GIMP (Gnu Image Manipulation Program) is an open-source image editing program that imitated the basic functions of professional programs like Adobe Photoshop. In this lesson, you will learn about all of the tools offered on your default toolbar. This includes crop, rotate, select and scale! This is the second article in a new How-To series with GIMP. [re-written by Abbi McHenry]
The toolbar that is offered on GIMP comes with many different options for you to play around with. This time, we will be going over all of your options and showing you how to manage them. First, you want to open up GIMP and open your toolbar. If it is not open, go to (windows>toolbox) and dock it on the side of your screen by holding the tab bar at the top and dragging it to an open spot on your window. There is a lot of tool options, and each option is able to be adjusted to your own discretion.
There are 20 tools will be going over in this article, as the remaining 10 are reserved for a separate article.Your tools can be split up into two different groups: Paint tools and transform tools.
The first section we will go over are the painting tools. The painting tools are used for basic illustration, selection and blending colors together. These tools are the most common tools used in GIMP and will help you with the illustration side of your art.
Text: (letter icon) Add text to your canvas by left clicking when selected.
Brush tools: (paintbrush, pencil and airbrush icon) These consist of your pencil, paintbrush, and your airbrush. Your pencil tool is very crude and pixelated and does not sense pressure. The paintbrush, while not extremely pixelated, is still not as soft as the airbrush. While the airbrush allows more transparent and detailed shading, it is the hardest to manage.
Bucket fill: (bucket icon) This tool allows you to fill in areas with solid color without brushing it in manually. The bucket tool automatically pulls from the foreground color, so if you want to use a different color, make sure to switch it out.
Gradient tool: (gradient box icon) Dragging your mouse while left clicking on your canvas while using this tool will create a gradient using your foreground and background colors. You can create a radial, linear, bilinear, spiral (clockwise), spiral (counterclockwise), shaped (spherical), shaped (dimpled), conical (symmetrical) and conical (asymmetrical) gradients.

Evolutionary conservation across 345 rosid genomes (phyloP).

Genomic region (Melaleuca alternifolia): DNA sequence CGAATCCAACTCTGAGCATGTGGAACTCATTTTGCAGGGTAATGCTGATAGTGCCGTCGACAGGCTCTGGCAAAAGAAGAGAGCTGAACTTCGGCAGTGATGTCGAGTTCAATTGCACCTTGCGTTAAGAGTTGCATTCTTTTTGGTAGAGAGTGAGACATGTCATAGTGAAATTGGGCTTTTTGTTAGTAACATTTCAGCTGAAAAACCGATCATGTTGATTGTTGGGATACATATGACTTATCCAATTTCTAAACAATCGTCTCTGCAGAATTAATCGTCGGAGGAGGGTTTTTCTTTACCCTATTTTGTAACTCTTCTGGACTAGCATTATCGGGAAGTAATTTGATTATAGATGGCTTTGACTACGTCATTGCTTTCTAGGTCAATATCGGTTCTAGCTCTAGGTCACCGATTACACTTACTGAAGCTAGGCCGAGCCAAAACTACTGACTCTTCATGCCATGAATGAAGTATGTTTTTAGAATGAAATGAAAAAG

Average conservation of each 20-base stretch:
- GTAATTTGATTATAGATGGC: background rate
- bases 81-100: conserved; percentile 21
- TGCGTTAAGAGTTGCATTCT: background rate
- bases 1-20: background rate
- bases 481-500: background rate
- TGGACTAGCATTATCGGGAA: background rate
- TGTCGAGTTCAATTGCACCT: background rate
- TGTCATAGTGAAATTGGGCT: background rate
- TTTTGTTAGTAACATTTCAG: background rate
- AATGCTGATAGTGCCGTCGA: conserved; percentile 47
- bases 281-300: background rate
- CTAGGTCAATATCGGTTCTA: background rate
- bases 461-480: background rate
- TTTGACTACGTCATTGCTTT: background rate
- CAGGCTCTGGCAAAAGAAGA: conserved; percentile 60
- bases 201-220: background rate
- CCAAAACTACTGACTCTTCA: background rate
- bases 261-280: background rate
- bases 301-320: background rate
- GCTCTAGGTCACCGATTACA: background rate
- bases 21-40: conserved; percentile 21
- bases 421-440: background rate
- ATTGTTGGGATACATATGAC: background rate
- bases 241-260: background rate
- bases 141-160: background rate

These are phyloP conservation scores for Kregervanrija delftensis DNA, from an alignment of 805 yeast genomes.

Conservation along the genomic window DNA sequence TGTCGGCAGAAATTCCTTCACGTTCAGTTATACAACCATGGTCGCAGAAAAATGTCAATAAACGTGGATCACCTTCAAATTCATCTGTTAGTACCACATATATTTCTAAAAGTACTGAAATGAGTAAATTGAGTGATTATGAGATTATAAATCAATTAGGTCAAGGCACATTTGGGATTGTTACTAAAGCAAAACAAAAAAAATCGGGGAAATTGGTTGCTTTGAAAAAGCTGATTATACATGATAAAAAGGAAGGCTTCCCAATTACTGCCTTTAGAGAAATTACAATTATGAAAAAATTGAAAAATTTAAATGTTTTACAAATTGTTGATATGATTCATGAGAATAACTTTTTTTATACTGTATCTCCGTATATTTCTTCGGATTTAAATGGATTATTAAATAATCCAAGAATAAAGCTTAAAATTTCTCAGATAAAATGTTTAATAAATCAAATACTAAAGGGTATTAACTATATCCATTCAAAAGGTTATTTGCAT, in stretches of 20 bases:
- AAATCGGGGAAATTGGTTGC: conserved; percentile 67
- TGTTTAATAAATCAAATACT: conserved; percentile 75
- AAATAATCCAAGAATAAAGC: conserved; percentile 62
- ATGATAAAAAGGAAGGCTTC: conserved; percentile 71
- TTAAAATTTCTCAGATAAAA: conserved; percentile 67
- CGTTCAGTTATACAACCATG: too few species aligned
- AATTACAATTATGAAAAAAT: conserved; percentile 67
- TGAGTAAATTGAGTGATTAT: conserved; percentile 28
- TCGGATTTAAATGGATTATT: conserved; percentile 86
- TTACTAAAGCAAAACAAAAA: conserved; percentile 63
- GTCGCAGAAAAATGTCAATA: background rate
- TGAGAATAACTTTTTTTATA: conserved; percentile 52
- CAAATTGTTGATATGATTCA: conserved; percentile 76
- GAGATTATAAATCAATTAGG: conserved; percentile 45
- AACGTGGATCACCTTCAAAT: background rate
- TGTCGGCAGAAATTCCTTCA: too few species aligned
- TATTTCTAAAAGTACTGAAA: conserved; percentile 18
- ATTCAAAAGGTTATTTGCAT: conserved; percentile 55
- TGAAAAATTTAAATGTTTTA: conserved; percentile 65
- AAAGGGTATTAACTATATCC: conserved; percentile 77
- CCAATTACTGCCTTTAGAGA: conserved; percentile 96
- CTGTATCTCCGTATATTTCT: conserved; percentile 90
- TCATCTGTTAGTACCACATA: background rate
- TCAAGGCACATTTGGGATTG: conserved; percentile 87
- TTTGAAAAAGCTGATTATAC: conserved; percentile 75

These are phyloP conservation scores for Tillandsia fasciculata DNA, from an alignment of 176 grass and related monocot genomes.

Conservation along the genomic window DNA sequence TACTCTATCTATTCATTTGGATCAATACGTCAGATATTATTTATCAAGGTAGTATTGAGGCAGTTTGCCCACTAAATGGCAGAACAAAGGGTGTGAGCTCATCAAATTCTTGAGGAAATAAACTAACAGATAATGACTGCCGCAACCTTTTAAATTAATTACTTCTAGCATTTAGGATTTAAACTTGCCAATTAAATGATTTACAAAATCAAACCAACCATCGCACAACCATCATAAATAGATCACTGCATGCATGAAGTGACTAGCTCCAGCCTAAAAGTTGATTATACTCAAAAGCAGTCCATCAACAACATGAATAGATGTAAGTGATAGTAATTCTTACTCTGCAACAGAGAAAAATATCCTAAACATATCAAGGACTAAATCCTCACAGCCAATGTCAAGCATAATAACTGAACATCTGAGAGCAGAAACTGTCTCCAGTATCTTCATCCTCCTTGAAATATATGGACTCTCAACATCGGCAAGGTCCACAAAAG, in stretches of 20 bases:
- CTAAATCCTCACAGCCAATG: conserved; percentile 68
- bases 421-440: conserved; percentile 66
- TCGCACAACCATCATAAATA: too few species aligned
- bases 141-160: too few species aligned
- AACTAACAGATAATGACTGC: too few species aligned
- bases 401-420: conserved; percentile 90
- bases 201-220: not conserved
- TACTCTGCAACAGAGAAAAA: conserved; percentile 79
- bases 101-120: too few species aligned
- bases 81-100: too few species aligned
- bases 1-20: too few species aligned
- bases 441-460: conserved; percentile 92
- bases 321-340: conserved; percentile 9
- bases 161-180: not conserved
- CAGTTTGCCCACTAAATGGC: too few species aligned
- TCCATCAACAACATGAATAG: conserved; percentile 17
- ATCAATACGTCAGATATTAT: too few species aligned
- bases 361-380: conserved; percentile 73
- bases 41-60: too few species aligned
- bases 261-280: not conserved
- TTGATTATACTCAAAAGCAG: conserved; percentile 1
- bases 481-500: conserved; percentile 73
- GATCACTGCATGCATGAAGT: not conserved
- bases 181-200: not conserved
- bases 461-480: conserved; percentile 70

Eraser: (eraser icon) This allows you to erase any selected layer. You can change the transparency and the size in the option below.
Ink: (inkbottle icon) This brush imitates the flow of an ink brush. It lets out in an uneven, flowing form, unlike its more rigid sister, the paintbrush. You can change the color, size and transparency and can control the flow of the ink by how slow you move you mouse.
Heal: (band-aid icon) This is mainly used for fixing wrinkles in scanned photos. This tool is used by scanning the surrounding area in the photo and imitating the colors and lighting of the photo to flush out any mistakes. This is a very long and complicated process to explain, so visit here to learn more about this tool.
Clone: (stamp) This allows you to mask any area by cloning a previous part of the image. If you want to clone from the image, you have to give GIMP the image you are cloning from. This is a very long and complicated process and takes a while to learn.
Perspective Clone: (stamp similar to clone) This allows you to clone objects while being able to adjust the angle, depth, and perspective of the object. This allows for more detailed and efficient cloning.
Dodge/Burn: (wheel icon) This tool allows you to switch between lightening or darkening parts of an image. “Dodging” an image will cause selected pixels to lighten, while “burning” an image darkens the affected pixels. When you want to only change lighter, mid tones or darker pixels, you want to select either the ‘shadows’, ‘mid tones’ or ‘highlights’ tab. GIMP will automatically measure the darkness/brightness of the pixels and change them accordingly.
Smudge: (finger icon) The smudge tool will allow you to blend and smudge images to allow a smoother, blended look. Holding ‘shift’ will allow you to smudge in a straight line.
This next section will explain your transformation tools. These tools will mostly assist you in basic photo resizing, rotating, selection, zooming etc. When you use the majority of these tools, you will have separate popup windows.
Measure tool: This tool tells you about the amount of pixels that are in the image you are measuring.
Move tool: This allows you to move any layer when selected, and allows you to move text boxes as well.
Align: This will allow you to move layers to your preference, and gives you the option to align your layers.
Crop tool: This allows you to clip and crop your images. This is very helpful when wanting to readjust your imported image to your canvas size.
Rotate: This allows you to rotate a selected object or layer. This tool’s options is brought up in a separate pop-up window. You can manually adjust it or put in pre-desired coordinates.
Scale: This will allow you to change the height and width of the image, but it will warp your image accordingly. This tool’s options will pop up in a separate pop-up window.
Shear: This is commonly mixed up with scale…. the shear tool changes any rectangle shape to a diamond, and adjusts the pixels accordingly
Flip: This allows you to flip the image horizontally or vertically. This is most commonly used to create a reflection-like look.
Perspective: This allows you to individually move one of the four corners of the selected object or layer. This gives it the perspective look desired by gridding the image.
There you have it! These 20 tools will help you in your image editing and all of your illustration endeavors. If you have any more questions, links from the official GIMP website are provided below for each tool.
Read more about all of these tools at GIMP.org